"If China carries out a sustained, comprehensive effort to raise productivity, it can address its growth challenges, reduce the risks of financial crisis, and complete its transition to a consumption-driven, high-income economy with a large and affluent middle class. If it does, its annual GDP could be an estimated $5 trillion larger by 2030 than it is likely to be if policymakers continue to pursue investment-led growth," Woetzel wrote.
According to Woetzel, the level of productivity of Chinese labor is only 10-30 percent of that in developed economies, and businesses in the service sector are just 15-30 percent as productive as their counterparts in OECD countries.
"In addition to streamlining existing operations (for example, by introducing self-checkout systems in retail businesses), China has opportunities to complement its manufacturing sector with high-value-added business services in areas such as design, accounting, marketing, and logistics."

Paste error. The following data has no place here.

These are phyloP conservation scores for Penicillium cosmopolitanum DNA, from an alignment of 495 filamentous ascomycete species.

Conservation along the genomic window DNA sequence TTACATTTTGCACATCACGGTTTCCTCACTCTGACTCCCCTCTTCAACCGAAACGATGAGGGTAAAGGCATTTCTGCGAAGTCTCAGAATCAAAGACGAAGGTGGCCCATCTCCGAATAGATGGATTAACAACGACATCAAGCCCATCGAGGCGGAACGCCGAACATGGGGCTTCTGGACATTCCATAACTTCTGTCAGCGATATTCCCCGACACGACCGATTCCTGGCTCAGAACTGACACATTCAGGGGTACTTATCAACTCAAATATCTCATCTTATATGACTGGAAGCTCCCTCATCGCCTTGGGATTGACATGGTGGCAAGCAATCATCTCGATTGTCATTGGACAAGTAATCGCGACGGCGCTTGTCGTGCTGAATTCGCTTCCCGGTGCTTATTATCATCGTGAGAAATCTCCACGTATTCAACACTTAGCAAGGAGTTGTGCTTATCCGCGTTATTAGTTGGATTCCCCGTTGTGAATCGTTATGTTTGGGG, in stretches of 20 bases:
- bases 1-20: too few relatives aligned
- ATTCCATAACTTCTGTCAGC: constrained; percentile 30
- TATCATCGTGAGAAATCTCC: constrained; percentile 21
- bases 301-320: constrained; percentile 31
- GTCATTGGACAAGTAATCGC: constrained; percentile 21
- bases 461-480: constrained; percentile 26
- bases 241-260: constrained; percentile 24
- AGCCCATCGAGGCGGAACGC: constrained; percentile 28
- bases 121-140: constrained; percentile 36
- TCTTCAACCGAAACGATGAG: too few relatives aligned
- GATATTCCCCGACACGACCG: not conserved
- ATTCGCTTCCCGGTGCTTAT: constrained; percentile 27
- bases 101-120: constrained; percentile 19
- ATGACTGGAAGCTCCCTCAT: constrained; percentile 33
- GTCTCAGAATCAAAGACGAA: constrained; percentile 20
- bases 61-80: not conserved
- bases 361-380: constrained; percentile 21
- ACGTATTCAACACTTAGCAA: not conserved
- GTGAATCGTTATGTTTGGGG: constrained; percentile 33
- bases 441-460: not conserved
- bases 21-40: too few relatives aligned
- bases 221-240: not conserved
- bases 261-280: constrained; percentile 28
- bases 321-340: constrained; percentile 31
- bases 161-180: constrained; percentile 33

In the manufacturing sector China could increase productivity by using more robots. Though China is the world’s largest purchaser of robots, it still has only 36 robots per 10,000 workers, compared with 164 in the United States and 478 in Korea, Woetzel writes.
Woetzel believes that some of China’s biggest productivity opportunities are in industries which suffer from overcapacity, such as steel manufacturing.
"Restructuring industries like steel, by letting uncompetitive players fail and encouraging consolidation, could raise productivity dramatically without compromising the ability to meet demand," he wrote.